Qualitative analysis of negundoside in ethanolic extract by HPTLC

Presence of negundoside in the ethanolic extract was confirmed using TLC technique. Five microlitres of test solution of ethanolic extract (500 ng/ml) was applied on a precoated aluminum (10×10 cm2) TLC plate (silica gel 60 F254, E. Merck) of uniform thickness of 0.2 mm (n=3). The plates were then conditioned for 20 min in a pre-saturated twin-trough chamber (Camag, Muttenz, Switzerland, 10×10 cm2) in solvent system ethyl acetate:water:acetic acid (8:1:1 v/v/v) and developed to a distance of 8 cm. After development, plates were air dried and densitometric scanning was then performed at a wavelength of 260 nm with Camag TLC scanner III operated in the reflectance-absorbance mode and controlled by WinCATS software (v1.2.1). The slit dimension was kept at 5 mm×0.45 mm and scanning speed employed was 20 mm s−1. The spot for negundoside was confirmed by comparing the colour, Rf and spectrum of the spot with that reported in literature for pure negundoside (fig. 2). To ascertain the presence of negundoside in the extract the spot at Rf 0.35 in all tracts was subjected to spectrum scan from 200-800 nm [4] (fig. 3).


Figure 2: Negundoside in ethanolic extract of leaf of Vitex negundo Linn.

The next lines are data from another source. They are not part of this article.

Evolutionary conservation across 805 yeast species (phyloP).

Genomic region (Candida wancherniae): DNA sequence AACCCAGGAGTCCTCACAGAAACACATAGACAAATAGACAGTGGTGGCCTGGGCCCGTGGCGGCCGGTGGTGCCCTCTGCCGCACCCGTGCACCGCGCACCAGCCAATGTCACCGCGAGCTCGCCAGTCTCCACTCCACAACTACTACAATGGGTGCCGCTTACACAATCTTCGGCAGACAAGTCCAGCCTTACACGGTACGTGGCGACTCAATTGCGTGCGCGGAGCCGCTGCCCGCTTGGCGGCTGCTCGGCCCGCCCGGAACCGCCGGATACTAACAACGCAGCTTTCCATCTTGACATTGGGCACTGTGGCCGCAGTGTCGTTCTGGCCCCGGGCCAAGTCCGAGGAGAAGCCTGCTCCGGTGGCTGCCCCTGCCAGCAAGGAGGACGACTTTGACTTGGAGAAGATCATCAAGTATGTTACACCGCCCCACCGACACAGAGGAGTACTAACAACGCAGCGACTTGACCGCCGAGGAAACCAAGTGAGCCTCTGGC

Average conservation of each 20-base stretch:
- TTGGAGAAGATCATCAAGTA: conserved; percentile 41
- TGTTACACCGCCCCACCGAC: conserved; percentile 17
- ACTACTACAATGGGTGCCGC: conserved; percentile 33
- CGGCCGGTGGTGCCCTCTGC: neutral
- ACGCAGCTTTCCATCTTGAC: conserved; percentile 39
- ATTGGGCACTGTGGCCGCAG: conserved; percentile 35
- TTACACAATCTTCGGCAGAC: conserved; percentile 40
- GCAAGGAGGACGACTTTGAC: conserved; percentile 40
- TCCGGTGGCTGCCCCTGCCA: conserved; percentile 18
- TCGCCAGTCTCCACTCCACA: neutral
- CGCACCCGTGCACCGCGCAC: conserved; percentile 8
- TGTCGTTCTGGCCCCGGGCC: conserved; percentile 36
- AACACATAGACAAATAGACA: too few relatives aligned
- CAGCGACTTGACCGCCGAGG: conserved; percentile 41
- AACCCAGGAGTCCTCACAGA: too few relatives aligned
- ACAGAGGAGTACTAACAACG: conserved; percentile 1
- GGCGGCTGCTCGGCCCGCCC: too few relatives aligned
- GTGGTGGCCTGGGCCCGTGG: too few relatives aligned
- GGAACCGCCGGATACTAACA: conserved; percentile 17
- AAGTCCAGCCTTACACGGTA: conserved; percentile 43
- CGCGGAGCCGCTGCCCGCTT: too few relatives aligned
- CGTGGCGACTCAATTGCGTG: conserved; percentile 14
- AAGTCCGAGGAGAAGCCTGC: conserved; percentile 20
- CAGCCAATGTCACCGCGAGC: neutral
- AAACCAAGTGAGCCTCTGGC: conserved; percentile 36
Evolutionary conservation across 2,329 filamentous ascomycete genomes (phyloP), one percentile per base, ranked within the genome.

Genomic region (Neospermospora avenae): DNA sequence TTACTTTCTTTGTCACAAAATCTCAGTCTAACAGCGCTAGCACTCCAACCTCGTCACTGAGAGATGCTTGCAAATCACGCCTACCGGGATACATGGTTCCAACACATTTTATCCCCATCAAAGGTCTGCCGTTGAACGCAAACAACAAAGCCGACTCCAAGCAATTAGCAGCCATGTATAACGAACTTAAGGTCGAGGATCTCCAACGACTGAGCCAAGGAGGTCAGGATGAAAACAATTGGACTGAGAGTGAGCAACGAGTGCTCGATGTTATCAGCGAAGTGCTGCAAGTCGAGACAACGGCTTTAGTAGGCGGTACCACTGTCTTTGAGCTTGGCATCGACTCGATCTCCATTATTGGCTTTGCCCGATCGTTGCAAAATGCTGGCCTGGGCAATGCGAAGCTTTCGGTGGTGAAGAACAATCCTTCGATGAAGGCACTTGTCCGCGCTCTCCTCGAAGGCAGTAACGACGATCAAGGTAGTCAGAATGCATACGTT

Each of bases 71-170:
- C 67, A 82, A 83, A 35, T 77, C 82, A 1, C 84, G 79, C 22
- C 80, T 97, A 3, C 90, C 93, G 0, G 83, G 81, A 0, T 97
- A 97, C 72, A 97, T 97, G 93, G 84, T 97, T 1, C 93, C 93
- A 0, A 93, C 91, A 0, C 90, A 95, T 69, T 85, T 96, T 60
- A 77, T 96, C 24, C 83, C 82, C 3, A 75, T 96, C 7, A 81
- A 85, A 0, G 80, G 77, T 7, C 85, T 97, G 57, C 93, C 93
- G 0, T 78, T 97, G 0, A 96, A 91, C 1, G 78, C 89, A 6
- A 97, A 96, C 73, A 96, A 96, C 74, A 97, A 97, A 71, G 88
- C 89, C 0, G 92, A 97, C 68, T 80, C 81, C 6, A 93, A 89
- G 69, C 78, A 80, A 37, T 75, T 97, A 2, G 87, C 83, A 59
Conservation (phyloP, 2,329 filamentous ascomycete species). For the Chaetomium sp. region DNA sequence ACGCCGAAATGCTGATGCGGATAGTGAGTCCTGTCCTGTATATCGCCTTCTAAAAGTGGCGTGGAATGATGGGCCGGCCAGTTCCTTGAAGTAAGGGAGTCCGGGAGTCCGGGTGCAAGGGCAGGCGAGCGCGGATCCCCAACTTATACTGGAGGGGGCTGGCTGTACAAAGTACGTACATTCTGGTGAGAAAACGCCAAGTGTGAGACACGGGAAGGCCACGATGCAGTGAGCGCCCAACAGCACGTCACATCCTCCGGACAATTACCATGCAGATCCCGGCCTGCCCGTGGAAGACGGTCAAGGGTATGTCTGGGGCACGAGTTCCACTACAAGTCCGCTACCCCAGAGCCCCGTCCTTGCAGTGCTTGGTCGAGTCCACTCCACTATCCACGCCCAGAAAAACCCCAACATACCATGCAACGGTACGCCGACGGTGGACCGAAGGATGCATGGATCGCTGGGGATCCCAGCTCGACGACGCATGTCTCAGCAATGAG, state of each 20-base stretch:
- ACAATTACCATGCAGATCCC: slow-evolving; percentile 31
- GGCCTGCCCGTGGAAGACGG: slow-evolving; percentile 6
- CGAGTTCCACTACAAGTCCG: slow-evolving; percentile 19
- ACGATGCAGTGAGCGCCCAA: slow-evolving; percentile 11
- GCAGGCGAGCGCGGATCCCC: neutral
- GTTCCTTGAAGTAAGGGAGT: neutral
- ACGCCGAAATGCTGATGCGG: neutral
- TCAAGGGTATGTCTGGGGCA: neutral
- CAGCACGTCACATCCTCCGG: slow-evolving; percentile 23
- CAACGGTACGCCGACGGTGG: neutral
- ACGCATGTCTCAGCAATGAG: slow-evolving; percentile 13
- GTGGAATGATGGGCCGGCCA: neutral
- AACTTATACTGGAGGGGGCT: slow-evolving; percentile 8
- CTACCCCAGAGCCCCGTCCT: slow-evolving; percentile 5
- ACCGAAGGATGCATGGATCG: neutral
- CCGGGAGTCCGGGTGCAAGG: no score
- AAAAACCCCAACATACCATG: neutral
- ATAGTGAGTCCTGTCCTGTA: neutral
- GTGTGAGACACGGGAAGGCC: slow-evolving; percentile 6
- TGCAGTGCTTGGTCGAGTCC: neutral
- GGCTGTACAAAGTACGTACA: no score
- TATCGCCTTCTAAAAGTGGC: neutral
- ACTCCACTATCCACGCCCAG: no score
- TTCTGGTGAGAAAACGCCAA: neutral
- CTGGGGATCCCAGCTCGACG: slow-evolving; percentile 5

Figure 3: Spectrum of negundoside in ethanolic extract; negundoside λmax = 263 nm

Preliminary TLC study for evaluation of volatile oil components

Thin layer chromatographic technique was used for preliminary evaluation of volatile oil components in extracts of Nirgundi. 2 mg/ml of test solution of supercritical fluid extract and ethanol extract in chloroform was prepared by sonicating mixture in bath sonicator. 5 μl of each test solution was applied in triplicate on a precoated aluminum (10×10 cm2) TLC plate (silica gel 60 F254, E. Merck). The plates were then conditioned for 20 min in a pre-saturated twin-trough chamber (Camag, Muttenz, Switzerland, 10×10 cm2) in solvent system toluene:ethyl acetate 93:7 v/v [9]. After development to a distance of 8 cm, plates were air dried. The visualization of constituents on plate was achieved by spraying plate with anisaldehyde/sulphuric acid reagent and heating plate at 100° for 10 min then evaluated in visible light.